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23 September 2019

Will Blockchain Stop Personal Data Leaks?

Will Blockchain Stop Personal Data Leaks?


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This means that, unless something changes, every sixth active user could lose control over their personal data.

“They aren’t even trying to hide the fact that they are using a stolen database with the personal data of everyone in the country.”.

The concept is as follows: Users store personal data locally on their devices, thereby contradicting the current paradigm of state-managed cloud-based registries with partially restricted access.

Service providers (web-services, governments, etc.) do not store personal data but can verify your digital identity at any moment when interacting with you.

In many cases, the data should not even leave the user’s device or be disclosed — but when disclosed, the agent receives only a fraction of the personal data required for the interaction in question.

To design this system, one needs a few things: a Merkle tree, where the leaves are hashes of personal data (name, birthday, address, photo, etc.) and the root, which is a cryptographic string signed by a trust service provider (TSP).

The scene at the store goes as follows: You take out your smartphone, open your identity verification app, and select which data you would like to disclose to the cashier's device.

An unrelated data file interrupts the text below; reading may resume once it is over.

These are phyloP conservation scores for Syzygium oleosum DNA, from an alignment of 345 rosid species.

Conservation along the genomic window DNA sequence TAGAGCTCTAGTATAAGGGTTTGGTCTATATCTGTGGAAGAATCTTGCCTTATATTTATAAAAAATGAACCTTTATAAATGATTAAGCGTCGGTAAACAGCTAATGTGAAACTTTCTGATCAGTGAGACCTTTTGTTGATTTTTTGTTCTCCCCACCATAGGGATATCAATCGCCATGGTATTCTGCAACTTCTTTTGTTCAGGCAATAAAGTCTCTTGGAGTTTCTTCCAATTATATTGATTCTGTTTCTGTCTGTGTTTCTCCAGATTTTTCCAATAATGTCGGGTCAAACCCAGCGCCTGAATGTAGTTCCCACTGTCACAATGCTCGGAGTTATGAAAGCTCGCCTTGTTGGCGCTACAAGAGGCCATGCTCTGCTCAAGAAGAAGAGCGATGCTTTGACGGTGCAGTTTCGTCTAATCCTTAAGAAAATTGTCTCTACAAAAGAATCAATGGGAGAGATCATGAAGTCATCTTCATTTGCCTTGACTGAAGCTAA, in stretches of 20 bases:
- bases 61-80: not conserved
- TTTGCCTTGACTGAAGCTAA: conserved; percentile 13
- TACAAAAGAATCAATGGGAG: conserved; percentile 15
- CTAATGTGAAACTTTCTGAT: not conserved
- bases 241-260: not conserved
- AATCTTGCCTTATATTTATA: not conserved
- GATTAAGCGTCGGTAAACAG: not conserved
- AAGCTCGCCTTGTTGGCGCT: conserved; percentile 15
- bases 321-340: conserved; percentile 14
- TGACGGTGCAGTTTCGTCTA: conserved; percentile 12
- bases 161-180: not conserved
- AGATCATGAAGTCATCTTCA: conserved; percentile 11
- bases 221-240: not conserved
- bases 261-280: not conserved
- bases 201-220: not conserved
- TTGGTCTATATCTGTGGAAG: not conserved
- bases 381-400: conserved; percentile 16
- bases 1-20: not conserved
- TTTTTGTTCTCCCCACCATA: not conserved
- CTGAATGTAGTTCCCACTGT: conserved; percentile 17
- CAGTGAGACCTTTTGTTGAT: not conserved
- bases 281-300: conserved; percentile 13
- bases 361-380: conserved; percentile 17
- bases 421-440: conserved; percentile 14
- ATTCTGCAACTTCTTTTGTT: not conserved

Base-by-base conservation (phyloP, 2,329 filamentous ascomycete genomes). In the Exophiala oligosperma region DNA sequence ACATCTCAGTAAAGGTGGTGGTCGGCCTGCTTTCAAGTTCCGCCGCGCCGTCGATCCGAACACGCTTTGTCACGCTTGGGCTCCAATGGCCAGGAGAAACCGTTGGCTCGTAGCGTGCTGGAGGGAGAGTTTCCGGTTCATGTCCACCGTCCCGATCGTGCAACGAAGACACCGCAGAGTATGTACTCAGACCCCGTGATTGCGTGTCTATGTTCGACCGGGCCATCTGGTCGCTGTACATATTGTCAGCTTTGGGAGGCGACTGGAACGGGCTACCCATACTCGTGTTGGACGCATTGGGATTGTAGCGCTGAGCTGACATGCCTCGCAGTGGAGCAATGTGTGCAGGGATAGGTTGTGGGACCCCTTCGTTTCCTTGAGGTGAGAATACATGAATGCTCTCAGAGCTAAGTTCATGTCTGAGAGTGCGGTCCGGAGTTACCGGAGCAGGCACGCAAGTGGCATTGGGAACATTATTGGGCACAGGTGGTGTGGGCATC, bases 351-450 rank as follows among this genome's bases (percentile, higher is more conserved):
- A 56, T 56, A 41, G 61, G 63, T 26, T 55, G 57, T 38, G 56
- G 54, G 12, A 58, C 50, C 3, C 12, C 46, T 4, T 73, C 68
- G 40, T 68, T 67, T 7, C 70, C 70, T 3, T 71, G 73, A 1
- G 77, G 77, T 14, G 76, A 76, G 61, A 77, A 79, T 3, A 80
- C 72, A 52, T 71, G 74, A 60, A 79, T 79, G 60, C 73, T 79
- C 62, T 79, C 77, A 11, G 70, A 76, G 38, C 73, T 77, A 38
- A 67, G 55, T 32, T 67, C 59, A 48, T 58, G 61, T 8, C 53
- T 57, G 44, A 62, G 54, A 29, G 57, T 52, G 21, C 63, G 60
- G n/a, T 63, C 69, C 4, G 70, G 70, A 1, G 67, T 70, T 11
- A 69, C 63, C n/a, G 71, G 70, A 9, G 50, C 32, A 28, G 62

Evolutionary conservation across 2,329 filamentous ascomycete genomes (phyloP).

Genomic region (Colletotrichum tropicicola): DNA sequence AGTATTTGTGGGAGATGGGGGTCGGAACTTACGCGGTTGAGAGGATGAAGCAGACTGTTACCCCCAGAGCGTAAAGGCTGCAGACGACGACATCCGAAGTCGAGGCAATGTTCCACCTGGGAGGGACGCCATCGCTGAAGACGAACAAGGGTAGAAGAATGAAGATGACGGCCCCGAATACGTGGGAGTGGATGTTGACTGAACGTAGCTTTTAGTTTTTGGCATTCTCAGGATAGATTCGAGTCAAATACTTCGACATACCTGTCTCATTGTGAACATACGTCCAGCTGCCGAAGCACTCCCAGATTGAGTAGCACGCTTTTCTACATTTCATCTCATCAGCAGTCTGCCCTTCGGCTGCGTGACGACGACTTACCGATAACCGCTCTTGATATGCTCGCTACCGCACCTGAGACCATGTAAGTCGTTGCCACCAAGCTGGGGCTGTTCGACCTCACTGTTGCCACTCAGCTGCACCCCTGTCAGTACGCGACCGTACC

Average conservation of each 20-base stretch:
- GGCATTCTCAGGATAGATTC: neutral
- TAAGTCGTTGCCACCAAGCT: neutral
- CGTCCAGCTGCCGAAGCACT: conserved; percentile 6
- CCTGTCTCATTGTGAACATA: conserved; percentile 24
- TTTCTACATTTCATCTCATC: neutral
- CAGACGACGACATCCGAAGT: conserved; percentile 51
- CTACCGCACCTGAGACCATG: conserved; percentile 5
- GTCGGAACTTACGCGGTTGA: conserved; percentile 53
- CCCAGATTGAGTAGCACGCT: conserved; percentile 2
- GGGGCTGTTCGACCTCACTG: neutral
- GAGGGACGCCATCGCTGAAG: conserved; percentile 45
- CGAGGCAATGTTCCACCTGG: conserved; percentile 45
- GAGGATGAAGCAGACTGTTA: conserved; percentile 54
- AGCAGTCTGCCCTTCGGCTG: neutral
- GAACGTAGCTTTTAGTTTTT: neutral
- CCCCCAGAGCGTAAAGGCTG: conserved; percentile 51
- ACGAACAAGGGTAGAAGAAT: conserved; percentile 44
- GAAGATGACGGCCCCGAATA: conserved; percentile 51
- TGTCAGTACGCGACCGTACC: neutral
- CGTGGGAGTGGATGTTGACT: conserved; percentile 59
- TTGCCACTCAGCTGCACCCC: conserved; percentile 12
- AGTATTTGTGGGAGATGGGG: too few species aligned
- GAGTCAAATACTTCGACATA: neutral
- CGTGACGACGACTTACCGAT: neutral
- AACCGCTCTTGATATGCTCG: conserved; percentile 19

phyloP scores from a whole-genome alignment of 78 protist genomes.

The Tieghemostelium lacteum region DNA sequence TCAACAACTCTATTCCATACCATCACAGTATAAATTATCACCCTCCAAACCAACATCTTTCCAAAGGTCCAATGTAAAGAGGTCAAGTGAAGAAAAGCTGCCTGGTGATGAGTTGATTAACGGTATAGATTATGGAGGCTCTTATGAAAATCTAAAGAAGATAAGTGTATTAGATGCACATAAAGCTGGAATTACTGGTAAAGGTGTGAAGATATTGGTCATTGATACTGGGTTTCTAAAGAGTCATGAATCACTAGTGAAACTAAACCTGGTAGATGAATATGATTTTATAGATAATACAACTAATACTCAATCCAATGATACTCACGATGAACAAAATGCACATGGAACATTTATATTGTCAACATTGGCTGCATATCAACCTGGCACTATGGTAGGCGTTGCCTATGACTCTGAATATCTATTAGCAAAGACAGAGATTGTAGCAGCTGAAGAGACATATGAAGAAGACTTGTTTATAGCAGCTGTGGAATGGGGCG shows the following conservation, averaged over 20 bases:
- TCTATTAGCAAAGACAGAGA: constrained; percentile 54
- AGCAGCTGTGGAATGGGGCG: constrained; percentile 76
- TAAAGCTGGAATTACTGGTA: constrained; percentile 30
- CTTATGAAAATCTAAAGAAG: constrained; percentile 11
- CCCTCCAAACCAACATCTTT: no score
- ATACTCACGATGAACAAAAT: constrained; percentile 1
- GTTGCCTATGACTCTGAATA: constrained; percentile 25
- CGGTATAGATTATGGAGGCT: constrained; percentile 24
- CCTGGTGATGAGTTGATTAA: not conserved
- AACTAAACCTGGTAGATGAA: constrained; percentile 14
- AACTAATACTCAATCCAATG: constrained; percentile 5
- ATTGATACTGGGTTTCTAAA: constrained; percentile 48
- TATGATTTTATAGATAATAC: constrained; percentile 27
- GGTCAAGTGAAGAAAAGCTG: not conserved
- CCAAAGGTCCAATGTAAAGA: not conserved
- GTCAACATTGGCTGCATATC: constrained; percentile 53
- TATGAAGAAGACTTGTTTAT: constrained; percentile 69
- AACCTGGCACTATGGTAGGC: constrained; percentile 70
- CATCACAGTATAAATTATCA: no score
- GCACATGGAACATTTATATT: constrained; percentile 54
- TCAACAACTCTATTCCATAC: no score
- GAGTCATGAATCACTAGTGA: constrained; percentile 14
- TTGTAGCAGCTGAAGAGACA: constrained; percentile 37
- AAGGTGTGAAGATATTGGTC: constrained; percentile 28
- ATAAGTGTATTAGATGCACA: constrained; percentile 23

No data except the root and the signature is stored on the blockchain — everything stays on your smartphone.

Of course, the seller may try to save your picture on their device, but we will discuss that later.

For example, you can have a root for proof of education, for which your educational institution will be the provider certifying your credits and graduation.

Pseudonyms can be linked via zero-knowledge protocols to a TSP’s signature, which means there is a digital proof that your identity is verified, but it is hidden from the web service.

There are many ways and schemes on how to protect identity, but the core idea is that all data should be under your control — in most cases, you shouldn’t have to disclose your data at all (by zero-knowledge proof protocols) and in some cases, you only need to partially disclose.

One day, it will be exposed, and you should count yourself lucky if that leak does not lose your money or threaten your life.

This statement may be mind-blowing for “pro-state” thinkers, but DID and Verifiable Credentials methods ensure Know Your Customer, or KYC, without exposing personal data.

And there is only one purpose for this: Whenever any company, bank or public servant wonders if it is a good idea to store someone’s personal data, they need to think very carefully about whether their reasons suffice, because we know that whenever personal data is centralized, it will inevitably be exposed someday. .

Every person should have the right to control the public availability of their personal data and to decide for themselves what they would like to share

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